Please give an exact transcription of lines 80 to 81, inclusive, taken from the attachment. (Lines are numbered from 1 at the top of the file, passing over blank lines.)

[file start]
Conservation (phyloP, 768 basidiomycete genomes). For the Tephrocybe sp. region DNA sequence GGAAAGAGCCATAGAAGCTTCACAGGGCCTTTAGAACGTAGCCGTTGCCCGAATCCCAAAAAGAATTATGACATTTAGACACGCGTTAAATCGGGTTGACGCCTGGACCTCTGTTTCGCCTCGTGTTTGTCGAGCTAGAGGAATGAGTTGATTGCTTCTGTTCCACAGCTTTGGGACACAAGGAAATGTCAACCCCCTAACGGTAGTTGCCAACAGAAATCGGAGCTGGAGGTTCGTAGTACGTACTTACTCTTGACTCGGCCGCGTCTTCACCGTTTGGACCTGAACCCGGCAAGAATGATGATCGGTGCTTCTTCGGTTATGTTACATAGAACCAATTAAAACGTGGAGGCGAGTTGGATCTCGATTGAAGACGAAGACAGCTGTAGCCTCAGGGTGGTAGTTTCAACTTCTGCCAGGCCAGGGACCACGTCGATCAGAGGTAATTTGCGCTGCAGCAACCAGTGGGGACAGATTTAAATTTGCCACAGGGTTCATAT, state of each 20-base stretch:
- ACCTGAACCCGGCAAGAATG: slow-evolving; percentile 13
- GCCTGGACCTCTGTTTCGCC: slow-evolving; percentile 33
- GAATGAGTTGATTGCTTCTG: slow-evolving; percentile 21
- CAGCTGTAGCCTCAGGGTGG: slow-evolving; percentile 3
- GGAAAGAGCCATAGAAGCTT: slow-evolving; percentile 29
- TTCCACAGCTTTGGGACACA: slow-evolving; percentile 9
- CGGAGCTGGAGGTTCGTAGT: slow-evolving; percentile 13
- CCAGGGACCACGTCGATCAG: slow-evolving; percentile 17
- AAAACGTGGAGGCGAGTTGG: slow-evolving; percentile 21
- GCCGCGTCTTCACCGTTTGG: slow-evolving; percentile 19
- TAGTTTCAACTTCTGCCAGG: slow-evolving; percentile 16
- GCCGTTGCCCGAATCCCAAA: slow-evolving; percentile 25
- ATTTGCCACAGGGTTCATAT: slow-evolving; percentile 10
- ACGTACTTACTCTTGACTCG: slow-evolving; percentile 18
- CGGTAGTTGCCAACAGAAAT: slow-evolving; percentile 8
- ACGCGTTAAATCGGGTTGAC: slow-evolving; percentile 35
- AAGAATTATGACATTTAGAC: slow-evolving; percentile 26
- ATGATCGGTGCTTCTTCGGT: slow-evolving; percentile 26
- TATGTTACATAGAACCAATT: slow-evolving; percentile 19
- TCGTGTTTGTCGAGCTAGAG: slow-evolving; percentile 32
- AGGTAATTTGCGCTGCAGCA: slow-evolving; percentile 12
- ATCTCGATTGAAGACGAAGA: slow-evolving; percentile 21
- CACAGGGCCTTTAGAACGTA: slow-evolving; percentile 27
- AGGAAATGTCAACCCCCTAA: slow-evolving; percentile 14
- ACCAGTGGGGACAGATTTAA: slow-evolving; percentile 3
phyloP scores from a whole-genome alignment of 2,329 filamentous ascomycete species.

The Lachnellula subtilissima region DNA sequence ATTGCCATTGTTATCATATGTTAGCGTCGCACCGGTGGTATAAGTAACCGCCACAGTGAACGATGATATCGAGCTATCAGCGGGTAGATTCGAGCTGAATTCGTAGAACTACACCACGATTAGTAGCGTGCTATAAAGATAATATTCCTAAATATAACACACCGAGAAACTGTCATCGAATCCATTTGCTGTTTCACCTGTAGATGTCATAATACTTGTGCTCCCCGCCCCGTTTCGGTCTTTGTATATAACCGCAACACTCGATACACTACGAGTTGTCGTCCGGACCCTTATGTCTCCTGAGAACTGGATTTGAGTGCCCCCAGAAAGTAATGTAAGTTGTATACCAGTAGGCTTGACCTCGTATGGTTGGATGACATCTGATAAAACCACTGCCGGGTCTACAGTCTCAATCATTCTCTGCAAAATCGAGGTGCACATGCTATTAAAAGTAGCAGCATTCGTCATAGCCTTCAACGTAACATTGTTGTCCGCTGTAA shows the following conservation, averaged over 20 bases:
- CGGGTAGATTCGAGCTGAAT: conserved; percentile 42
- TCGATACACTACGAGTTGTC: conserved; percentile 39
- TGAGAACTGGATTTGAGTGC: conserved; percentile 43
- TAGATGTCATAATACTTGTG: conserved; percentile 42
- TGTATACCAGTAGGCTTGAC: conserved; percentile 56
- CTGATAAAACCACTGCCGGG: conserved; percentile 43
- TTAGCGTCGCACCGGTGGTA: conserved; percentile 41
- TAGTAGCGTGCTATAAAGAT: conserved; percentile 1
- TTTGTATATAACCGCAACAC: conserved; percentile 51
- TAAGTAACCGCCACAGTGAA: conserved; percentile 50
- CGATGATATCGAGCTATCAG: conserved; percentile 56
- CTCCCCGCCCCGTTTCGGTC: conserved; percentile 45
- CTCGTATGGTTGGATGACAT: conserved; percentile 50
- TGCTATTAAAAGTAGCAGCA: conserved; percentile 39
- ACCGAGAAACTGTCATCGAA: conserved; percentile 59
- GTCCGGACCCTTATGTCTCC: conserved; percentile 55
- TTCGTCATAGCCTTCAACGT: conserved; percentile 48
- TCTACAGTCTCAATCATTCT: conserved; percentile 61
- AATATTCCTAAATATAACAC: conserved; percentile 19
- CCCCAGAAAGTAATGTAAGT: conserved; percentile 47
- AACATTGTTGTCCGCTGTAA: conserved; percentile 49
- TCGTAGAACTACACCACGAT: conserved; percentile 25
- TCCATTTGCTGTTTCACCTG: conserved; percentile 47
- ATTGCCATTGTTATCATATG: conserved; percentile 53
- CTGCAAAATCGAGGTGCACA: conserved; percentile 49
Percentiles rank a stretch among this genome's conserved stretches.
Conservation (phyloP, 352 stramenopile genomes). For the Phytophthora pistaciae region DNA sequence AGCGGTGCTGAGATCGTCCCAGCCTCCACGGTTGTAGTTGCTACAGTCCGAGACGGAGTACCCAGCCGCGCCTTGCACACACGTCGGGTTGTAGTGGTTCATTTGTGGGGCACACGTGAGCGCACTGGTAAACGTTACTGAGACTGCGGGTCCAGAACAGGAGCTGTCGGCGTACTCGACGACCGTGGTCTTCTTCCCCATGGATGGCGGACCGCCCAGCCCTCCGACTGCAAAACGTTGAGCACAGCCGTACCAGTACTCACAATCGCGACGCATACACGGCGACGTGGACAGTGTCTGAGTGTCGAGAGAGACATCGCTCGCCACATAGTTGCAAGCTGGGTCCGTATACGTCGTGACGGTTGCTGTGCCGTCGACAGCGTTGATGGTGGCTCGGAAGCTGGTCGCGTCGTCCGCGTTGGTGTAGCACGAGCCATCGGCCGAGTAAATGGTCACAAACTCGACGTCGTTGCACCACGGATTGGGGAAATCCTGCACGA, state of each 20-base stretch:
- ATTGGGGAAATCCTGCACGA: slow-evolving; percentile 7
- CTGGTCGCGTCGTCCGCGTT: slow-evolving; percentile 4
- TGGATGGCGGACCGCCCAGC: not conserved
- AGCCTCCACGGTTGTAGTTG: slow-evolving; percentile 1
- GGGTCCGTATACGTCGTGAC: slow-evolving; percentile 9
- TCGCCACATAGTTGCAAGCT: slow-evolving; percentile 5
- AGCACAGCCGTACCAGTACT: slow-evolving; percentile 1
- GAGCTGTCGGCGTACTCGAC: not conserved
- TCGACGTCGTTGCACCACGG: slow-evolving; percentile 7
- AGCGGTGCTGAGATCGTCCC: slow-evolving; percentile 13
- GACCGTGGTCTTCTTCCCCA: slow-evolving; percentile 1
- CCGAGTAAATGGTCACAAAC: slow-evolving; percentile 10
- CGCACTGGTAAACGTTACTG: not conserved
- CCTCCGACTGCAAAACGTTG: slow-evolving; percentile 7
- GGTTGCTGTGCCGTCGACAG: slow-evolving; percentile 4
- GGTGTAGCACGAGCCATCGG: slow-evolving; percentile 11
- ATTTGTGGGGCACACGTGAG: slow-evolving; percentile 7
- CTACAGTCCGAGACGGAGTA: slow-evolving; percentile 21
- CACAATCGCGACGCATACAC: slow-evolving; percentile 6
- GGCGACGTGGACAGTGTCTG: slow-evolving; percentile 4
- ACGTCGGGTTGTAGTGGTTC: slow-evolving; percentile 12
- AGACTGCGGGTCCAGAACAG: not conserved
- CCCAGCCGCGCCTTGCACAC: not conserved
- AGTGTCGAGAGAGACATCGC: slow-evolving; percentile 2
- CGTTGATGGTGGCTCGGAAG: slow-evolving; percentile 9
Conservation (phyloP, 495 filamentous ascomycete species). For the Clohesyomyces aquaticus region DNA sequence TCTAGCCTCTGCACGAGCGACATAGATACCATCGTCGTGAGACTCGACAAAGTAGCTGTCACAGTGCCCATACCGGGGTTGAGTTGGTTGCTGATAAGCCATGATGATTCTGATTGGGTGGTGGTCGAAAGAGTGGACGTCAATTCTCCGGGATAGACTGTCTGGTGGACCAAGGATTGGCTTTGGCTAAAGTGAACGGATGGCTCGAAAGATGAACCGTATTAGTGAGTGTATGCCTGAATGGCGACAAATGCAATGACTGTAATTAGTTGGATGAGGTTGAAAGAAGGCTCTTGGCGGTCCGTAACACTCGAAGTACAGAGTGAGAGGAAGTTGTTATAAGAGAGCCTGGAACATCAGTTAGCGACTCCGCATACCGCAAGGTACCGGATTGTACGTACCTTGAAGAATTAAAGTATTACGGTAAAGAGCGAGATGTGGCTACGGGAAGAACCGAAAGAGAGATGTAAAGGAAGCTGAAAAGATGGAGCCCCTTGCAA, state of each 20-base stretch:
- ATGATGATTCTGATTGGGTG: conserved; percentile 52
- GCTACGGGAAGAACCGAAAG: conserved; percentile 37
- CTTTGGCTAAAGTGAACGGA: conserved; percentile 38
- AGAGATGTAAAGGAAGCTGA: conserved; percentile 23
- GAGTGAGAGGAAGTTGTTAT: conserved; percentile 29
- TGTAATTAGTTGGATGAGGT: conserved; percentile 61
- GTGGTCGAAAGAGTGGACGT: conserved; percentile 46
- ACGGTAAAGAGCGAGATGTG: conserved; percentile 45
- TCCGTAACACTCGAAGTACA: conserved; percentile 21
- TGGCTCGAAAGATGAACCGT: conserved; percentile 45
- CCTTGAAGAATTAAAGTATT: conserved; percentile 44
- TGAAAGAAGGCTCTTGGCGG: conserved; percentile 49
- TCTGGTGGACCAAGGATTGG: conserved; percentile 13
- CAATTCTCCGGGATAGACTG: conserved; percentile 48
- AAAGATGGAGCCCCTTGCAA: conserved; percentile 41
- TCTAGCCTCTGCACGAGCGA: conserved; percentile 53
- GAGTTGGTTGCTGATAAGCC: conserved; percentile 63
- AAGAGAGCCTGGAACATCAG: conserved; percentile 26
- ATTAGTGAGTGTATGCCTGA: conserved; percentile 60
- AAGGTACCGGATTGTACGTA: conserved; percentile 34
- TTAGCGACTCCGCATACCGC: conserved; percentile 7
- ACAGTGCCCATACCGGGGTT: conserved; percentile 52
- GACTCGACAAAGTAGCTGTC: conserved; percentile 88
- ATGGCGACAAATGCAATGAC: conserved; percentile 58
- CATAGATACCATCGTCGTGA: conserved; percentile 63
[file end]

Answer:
- CGTTGATGGTGGCTCGGAAG: slow-evolving; percentile 9
Conservation (phyloP, 495 filamentous ascomycete species). For the Clohesyomyces aquaticus region DNA sequence TCTAGCCTCTGCACGAGCGACATAGATACCATCGTCGTGAGACTCGACAAAGTAGCTGTCACAGTGCCCATACCGGGGTTGAGTTGGTTGCTGATAAGCCATGATGATTCTGATTGGGTGGTGGTCGAAAGAGTGGACGTCAATTCTCCGGGATAGACTGTCTGGTGGACCAAGGATTGGCTTTGGCTAAAGTGAACGGATGGCTCGAAAGATGAACCGTATTAGTGAGTGTATGCCTGAATGGCGACAAATGCAATGACTGTAATTAGTTGGATGAGGTTGAAAGAAGGCTCTTGGCGGTCCGTAACACTCGAAGTACAGAGTGAGAGGAAGTTGTTATAAGAGAGCCTGGAACATCAGTTAGCGACTCCGCATACCGCAAGGTACCGGATTGTACGTACCTTGAAGAATTAAAGTATTACGGTAAAGAGCGAGATGTGGCTACGGGAAGAACCGAAAGAGAGATGTAAAGGAAGCTGAAAAGATGGAGCCCCTTGCAA, state of each 20-base stretch: